Brain Abscess

August 12, 2014

Case History: 50-year-old woman with onset of fever and altered mental status.

Case History: 50-year-old woman with onset of fever and altered mental status.

A non enhanced-contrast brain CT showed an ill-defined round hypodense area surrounded by vasogenic edema is present within the temporal lobe of the left cerebral hemisphere. After IV contrast, the images of brain CT showed a well-defined area with ring irregular enhancement of the lesion in the left temporal lobe. The paranasal sinuses and mastoid air cells appear normal.

Diagnosis: Brain abscess of the left temporal lobe.

Discussion: Brain abscess is an infectious process that causes high morbidity and mortality if undiagnosed and untreated directly. Despite the present era of antibiotics and refined neurosurgical technique, the major obstacle to successful treatment is delayed diagnosis. The development of diagnostic imaging, particularly noninvasive diagnostic imaging, plays a vital role in diagnosis and is directly responsible for improved patient outcomes.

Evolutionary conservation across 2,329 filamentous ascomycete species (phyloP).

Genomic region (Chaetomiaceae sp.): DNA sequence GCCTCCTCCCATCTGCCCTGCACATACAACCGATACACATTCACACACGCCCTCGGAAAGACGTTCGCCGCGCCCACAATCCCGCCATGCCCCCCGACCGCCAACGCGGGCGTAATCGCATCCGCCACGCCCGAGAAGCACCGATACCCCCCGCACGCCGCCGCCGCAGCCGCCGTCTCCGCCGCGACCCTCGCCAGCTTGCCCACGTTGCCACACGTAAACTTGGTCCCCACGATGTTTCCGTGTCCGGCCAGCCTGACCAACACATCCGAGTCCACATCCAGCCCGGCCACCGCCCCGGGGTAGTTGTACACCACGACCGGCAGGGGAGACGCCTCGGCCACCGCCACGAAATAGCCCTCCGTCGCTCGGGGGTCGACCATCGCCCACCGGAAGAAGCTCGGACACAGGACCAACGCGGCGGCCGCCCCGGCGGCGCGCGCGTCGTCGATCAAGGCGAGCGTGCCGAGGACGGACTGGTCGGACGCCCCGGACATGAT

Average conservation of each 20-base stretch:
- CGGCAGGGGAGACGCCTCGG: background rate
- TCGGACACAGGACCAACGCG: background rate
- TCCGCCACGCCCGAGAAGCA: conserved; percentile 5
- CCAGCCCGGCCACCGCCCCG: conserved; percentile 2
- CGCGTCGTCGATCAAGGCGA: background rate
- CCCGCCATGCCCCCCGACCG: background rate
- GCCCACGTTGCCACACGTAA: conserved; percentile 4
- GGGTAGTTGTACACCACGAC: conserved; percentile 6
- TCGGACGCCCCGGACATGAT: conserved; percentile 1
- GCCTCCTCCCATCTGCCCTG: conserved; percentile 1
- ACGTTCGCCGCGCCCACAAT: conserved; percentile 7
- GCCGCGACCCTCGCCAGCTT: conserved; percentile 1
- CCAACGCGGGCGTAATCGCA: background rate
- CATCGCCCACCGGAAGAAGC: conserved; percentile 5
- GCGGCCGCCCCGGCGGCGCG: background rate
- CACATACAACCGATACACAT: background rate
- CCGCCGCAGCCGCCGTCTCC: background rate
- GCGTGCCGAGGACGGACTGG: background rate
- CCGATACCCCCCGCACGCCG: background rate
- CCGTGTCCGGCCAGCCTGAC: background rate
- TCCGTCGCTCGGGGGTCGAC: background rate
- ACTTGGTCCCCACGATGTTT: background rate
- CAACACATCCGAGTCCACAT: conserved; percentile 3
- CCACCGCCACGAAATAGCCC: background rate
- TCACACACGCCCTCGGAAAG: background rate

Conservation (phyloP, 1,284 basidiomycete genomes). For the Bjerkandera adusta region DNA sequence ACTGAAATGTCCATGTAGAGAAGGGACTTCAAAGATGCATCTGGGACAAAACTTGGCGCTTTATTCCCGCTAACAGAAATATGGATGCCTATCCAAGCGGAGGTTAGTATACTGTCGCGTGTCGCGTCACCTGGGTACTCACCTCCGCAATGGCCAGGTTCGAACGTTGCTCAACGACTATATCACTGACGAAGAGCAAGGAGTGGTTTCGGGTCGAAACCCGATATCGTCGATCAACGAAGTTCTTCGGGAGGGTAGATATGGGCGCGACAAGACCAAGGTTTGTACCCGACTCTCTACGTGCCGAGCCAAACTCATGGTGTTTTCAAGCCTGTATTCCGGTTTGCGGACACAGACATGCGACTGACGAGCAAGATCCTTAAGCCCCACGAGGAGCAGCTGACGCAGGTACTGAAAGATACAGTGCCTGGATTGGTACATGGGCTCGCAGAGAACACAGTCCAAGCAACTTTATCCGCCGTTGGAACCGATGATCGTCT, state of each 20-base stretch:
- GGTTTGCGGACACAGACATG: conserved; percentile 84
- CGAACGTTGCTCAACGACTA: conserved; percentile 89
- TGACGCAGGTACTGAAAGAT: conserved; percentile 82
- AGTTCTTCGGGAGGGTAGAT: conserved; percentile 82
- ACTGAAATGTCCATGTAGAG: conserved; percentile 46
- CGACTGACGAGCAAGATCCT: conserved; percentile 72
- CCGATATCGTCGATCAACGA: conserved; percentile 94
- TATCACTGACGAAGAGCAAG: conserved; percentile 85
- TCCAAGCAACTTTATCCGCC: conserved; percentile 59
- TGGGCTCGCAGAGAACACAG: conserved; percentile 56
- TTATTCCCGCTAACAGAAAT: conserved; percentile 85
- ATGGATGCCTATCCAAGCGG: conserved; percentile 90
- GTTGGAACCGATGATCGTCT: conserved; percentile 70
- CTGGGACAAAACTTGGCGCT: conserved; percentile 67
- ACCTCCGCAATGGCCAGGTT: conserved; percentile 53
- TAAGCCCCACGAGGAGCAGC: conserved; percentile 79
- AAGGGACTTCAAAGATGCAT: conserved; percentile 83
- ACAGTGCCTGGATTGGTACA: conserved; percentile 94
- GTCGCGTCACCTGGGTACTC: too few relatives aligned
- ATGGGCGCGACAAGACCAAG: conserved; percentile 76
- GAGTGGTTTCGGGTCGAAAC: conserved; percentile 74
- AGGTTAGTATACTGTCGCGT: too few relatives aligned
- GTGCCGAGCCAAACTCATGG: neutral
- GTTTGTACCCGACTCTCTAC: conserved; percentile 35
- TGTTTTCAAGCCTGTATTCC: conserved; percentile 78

Brain abscess often presents as a rapid developing space-occupying lesion. It usually begins with a headache, followed by focal neurological deficit or seizure, and sometimes progresses to increased intracranial pressure, vomiting, nausea and, finally, loss of consciousness. Fever is only present in 50 percent of cases, as in this case.

The causes of the brain Infection include the extension from a direct cranial focus (50 percent) or by hematogenous dissemination from an extracranial source (50 percent). The most common cranial source is mastoiditis (30 percent) followed by sinusitis (15 percent). Whereas, the most common cause of the extracranial source is hematogenous seeding from endocarditis, no identified cause is found in 20 percent of cases. In addition, rare causes include meningitis complication, retrograde thrombophlebitis from a dental or facial infection, penetrating trauma and surgery.

On CT, the typical appearance of brain abscess is a focal round lesion with a hypodense center surrounded by vasogenic edema. On CT after IV contrast, ring enhancement of the lesion is seen. Abscess secondary to mastoiditis occurs in the temporal lobe and sometimes the posterior cranial fossa. Paranasal sinusitis results in frontal lobe location and hematogenous dissemination usually results in multiple lesions following a vascular distribution.